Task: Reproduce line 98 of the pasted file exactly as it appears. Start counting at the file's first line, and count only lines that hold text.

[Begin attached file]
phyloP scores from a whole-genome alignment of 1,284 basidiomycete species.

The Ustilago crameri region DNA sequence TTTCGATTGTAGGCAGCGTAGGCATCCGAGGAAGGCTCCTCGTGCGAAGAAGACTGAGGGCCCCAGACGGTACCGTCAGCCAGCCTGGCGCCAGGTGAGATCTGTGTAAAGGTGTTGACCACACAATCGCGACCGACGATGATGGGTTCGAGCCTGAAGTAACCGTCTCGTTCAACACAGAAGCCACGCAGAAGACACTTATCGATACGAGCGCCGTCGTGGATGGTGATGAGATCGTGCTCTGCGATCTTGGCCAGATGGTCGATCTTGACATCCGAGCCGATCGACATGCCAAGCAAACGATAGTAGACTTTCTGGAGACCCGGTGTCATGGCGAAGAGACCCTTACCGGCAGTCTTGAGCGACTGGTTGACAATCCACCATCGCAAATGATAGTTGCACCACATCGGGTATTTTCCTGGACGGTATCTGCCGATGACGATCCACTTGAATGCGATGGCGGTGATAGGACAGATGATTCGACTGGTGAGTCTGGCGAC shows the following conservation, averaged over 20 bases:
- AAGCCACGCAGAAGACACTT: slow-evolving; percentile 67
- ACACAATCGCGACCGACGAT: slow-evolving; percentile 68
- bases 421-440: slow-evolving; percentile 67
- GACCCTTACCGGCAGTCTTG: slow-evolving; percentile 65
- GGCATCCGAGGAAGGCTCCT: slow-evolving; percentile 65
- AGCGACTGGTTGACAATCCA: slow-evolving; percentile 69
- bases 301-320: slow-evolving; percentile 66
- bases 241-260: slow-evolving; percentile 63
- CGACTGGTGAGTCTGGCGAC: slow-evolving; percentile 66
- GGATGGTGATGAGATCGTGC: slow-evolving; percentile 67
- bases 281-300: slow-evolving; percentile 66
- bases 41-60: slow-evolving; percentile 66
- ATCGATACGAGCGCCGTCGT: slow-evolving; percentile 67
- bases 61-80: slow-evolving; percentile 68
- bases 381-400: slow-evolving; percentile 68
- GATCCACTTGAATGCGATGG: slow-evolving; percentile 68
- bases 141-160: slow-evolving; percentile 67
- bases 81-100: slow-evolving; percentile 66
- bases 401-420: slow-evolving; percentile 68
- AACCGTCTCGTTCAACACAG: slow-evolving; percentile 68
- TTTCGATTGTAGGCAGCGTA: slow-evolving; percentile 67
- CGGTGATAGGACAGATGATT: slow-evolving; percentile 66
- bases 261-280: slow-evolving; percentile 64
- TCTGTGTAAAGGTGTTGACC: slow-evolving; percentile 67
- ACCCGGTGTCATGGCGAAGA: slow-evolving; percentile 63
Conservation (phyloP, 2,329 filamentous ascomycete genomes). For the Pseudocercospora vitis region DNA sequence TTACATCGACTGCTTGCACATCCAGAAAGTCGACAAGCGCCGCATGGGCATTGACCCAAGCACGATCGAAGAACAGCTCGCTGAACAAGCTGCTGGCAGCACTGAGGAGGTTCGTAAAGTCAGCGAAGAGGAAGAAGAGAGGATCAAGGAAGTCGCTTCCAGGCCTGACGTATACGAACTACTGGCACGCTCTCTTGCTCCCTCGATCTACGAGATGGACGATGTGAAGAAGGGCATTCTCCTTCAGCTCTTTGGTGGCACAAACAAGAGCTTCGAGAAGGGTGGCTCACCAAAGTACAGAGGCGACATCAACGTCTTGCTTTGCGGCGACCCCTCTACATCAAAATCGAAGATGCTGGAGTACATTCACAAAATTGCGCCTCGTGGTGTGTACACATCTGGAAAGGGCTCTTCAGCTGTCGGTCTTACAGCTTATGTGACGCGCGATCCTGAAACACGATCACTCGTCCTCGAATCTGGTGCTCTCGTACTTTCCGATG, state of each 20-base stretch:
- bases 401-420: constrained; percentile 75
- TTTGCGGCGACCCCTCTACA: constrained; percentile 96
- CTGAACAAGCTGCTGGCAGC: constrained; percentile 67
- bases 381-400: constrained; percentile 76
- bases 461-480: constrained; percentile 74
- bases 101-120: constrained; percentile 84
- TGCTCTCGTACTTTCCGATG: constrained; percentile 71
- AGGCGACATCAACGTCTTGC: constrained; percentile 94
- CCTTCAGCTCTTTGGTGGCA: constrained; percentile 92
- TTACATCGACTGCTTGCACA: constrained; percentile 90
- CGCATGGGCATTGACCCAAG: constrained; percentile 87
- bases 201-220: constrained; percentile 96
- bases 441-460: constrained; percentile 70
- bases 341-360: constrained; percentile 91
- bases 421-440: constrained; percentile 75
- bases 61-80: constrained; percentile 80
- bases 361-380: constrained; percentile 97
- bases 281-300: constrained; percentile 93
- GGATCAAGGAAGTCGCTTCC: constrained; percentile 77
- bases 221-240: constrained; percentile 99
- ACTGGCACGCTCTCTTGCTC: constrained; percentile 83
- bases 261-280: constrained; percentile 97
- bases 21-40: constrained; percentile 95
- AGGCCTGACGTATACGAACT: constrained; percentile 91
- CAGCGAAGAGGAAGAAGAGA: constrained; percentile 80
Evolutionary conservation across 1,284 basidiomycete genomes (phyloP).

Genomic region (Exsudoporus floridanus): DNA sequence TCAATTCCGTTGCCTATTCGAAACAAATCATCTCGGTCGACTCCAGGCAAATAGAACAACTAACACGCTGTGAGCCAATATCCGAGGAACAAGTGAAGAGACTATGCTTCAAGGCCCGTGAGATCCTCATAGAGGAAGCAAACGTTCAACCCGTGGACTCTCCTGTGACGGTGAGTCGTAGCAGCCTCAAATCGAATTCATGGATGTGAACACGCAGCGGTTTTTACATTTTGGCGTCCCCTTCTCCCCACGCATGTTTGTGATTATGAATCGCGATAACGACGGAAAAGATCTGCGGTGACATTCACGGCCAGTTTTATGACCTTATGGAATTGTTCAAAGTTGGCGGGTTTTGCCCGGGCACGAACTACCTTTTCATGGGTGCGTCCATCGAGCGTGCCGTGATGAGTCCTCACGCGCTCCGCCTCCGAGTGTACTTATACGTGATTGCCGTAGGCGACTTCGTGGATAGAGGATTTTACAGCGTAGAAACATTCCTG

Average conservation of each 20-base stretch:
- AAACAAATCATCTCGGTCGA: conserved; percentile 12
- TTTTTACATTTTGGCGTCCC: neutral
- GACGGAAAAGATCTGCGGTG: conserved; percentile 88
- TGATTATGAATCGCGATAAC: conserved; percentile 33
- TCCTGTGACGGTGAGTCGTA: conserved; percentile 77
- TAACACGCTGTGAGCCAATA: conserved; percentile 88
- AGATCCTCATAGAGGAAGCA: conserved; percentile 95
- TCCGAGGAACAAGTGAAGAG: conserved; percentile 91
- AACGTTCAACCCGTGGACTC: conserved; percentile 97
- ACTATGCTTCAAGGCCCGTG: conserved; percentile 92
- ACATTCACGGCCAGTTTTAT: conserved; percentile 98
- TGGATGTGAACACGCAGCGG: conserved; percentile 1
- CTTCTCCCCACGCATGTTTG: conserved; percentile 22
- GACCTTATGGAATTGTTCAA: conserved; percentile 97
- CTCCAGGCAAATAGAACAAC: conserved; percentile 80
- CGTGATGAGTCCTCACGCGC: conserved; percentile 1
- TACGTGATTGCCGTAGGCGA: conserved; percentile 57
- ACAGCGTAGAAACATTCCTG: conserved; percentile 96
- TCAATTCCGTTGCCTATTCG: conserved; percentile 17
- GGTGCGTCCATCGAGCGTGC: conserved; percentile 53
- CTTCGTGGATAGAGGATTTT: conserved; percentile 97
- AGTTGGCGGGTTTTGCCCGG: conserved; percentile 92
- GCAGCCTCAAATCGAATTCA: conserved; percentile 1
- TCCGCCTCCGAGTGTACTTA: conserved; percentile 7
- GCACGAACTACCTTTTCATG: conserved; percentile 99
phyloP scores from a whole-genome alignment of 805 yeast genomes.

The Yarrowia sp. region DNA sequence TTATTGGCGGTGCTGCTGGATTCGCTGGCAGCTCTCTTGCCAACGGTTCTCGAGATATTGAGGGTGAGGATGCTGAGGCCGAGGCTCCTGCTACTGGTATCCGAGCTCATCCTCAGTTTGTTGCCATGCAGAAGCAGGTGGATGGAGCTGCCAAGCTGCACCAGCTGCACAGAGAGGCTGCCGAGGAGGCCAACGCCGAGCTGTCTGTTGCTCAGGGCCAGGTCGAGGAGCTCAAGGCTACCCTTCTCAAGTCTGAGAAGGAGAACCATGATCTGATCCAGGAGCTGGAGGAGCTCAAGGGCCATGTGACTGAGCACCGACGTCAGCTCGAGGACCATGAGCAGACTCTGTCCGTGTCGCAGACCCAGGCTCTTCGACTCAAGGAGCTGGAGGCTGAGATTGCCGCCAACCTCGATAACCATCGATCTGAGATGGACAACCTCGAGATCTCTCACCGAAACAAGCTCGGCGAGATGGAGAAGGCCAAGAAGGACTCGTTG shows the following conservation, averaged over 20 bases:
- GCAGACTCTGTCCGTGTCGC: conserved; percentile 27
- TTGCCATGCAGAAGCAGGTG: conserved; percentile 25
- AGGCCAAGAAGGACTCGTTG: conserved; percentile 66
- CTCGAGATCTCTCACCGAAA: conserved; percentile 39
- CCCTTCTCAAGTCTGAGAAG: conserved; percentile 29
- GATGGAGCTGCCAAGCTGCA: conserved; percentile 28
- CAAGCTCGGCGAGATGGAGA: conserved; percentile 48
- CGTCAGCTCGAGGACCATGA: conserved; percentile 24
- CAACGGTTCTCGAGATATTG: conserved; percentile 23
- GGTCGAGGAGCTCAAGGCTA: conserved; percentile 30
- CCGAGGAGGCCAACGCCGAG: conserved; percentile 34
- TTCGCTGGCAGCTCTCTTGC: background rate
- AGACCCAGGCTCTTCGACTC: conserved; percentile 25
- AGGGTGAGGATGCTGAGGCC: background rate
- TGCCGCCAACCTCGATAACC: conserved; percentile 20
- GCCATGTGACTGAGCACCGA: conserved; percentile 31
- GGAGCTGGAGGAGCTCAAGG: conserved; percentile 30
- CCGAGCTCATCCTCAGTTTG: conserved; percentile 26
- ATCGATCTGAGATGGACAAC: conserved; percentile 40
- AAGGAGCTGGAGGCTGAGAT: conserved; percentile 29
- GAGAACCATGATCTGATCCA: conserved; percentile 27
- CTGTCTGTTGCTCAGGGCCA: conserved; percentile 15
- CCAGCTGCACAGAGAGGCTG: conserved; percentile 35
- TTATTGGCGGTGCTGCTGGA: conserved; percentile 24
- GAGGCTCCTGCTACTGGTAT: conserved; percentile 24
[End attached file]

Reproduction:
- TGCCGCCAACCTCGATAACC: conserved; percentile 20